ALICE IN WONDERLAND (1865)—or, Alice’s Adventures in Wonderland—is a novel by Charles Lutwidge Dodgson (aka Lewis Carroll).
12/01/09 | Novel

Alice in Wonderland

by C.J.Krakeel

Her lips are the kind that when pressed together still leave room for a straw to fit between them, no way for you to suffocate her now. Her lips, a memory that doesn’t sit right in your stomach. They lick the blood from your heart and spit it into your awaiting face. This is what I hear when you yell, “Fuck you!”

I ran into Alice at a rockabilly bar in Savannah. She was drinking whiskey and sprite, I was just drinking. Her lips pressed firmly against the draining pint glass. DRINK ME printed in bold script across the front. Her lips, moments later, press lightly against my chest.

I uttered, “I love you.”

She said I was her Mock Turtle.

“Very soon now the drug will cause the subject to experience a death like paralysis together with deep feelings of helplessness. One of our early test subjects described it as being like death, sense of stifling or drowning.” The speakers pump from my TV. We sit and watch A Clockwork Orange, this is our first date.

Alice has tattoos, more tattoos than any one I’ve dated before. On her right hand she has a tattoo of the Virgin Mary. She tells me that this is the image of God. On her left hand she has the very same image, but this one she says, is the face of the devil.

“We’ll go get a tattoo together,” she says, “one day.” She puts a handful of rightfully prescribed Xanax to her lips.

“Can you make it look just like her lips?” I ask. The artist sketches out the stencil and places it in position. They do look good, almost exact. I watch the needle jab in out, in out, into the skin of my foot.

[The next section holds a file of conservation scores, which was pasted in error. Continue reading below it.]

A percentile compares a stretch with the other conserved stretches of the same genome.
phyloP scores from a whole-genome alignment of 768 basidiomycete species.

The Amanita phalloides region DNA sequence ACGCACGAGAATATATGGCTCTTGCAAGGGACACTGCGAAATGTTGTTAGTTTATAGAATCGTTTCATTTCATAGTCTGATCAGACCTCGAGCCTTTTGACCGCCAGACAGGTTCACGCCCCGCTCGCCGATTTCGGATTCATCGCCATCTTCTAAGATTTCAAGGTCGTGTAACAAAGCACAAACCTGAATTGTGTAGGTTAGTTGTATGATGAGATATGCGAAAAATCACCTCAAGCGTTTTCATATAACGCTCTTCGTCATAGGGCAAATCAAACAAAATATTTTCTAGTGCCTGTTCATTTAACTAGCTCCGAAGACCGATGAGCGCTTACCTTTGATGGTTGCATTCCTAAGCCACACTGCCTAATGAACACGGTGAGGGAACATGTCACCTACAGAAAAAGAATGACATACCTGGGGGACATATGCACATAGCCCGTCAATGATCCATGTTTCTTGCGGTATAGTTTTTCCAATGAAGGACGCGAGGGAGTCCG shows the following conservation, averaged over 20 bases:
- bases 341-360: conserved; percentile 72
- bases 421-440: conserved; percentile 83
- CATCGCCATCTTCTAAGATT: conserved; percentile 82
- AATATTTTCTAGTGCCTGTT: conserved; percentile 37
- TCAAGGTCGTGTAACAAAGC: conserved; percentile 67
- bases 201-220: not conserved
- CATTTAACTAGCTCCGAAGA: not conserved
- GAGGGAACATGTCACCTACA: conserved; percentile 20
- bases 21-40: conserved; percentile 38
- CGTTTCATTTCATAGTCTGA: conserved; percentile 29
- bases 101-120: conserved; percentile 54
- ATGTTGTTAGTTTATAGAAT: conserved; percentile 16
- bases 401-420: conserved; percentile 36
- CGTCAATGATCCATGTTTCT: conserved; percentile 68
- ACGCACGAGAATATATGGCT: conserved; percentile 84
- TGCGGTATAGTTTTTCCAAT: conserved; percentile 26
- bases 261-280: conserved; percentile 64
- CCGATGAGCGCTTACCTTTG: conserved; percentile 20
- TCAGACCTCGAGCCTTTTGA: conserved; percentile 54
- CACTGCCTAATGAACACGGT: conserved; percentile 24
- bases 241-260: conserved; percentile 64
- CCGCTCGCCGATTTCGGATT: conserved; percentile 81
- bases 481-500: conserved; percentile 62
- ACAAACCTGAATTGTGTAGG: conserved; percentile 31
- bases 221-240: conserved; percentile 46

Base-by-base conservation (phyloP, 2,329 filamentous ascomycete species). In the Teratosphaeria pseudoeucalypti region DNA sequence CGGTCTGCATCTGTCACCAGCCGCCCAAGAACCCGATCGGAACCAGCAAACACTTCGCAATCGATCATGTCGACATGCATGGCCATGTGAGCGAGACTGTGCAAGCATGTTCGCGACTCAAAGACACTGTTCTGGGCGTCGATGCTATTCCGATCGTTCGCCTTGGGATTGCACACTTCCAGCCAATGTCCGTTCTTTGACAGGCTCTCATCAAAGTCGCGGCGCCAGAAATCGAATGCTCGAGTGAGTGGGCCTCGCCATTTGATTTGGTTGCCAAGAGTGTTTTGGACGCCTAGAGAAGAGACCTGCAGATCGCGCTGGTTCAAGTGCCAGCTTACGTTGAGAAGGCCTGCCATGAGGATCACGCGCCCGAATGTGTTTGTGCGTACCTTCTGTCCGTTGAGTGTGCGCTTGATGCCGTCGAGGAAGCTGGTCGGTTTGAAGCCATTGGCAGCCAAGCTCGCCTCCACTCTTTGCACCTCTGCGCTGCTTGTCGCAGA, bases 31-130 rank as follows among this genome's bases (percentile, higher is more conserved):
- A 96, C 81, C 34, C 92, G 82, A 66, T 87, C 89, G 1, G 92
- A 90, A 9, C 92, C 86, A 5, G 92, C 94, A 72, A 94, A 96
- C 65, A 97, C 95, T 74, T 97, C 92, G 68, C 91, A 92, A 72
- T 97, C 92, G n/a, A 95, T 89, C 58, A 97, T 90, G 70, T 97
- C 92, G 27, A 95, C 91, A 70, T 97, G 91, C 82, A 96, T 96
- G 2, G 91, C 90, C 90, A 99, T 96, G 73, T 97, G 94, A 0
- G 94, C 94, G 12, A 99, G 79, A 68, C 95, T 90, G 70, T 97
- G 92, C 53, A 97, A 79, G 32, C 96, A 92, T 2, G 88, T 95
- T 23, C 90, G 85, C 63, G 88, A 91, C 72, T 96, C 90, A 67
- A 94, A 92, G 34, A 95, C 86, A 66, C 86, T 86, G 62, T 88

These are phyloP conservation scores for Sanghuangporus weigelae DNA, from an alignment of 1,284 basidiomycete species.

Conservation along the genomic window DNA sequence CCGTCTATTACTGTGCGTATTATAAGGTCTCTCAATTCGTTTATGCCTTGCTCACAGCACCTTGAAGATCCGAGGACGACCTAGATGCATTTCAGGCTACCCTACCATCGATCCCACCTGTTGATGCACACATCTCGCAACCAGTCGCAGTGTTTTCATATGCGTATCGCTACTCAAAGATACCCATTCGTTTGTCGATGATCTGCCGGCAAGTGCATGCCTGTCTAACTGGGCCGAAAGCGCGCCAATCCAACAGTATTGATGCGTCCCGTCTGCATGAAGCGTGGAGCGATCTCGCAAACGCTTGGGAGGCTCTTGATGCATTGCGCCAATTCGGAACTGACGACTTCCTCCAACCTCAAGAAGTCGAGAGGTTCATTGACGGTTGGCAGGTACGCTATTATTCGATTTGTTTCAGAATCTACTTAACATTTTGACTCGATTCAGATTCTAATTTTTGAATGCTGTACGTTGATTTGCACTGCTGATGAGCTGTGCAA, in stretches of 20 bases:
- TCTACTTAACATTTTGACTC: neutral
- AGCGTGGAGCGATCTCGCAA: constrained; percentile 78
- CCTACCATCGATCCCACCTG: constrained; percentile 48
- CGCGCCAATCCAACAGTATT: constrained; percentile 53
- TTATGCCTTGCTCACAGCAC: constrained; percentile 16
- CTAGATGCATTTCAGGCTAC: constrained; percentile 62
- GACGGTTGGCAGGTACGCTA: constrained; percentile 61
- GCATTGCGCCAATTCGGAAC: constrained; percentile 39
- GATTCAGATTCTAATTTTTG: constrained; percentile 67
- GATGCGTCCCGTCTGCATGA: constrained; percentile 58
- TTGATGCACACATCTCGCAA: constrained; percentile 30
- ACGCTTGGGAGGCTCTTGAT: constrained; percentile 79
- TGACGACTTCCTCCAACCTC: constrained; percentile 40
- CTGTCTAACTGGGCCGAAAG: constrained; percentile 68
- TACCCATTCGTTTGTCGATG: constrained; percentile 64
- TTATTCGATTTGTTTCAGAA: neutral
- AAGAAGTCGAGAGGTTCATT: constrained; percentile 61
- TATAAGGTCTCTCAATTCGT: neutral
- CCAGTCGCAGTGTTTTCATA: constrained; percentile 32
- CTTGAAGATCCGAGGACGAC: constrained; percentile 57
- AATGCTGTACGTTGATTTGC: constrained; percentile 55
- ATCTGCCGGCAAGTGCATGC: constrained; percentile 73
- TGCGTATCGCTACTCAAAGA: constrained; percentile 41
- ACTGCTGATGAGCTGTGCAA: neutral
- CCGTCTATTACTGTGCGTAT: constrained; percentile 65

“Fresh air,” she whispers and points to the door.

I nod. She walks out and I watch her move past the windows and out of sight.

“How’s that?” the artist looks at his work.

“It’s amazing!” I say, and it truly is, beautiful. I open the door, the air isn’t that fresh. It smells like smoke and urine.

“Alice.” I call into the dark. A figure across the street straightens up, another runs into the alley. She walks toward me, her skirt still up around her stomach.

“It’s your turn in there,” I say.

“I just got my turn out here,” she looks into my eyes. I look at her lips.

“Besides,” she says, “you‘ve needled me enough, I don’t have room for a tattoo of your soul.”

“Keep your temper,” I say

“You’re mimsy,” she snaps back, walking away.

“What?” I ask.

“Fuck you!” She screams, “mimsy is flimsy and miserable together.” Her ass hangs half out of the skirt. Through hell and high water tattooed on her right cheek.

“I doubt it” I say, and then retract my statement.

I turn the shower knob, the water sprays out with every intention of burning me. I step in, first my clean foot and then followed by her lips. I haven’t pissed yet this morning, nor any morning before I shower now. I look at my foot, at the tattoo, and take aim. Her lips are the kind that when pressed together leave still room for the world to fit between them.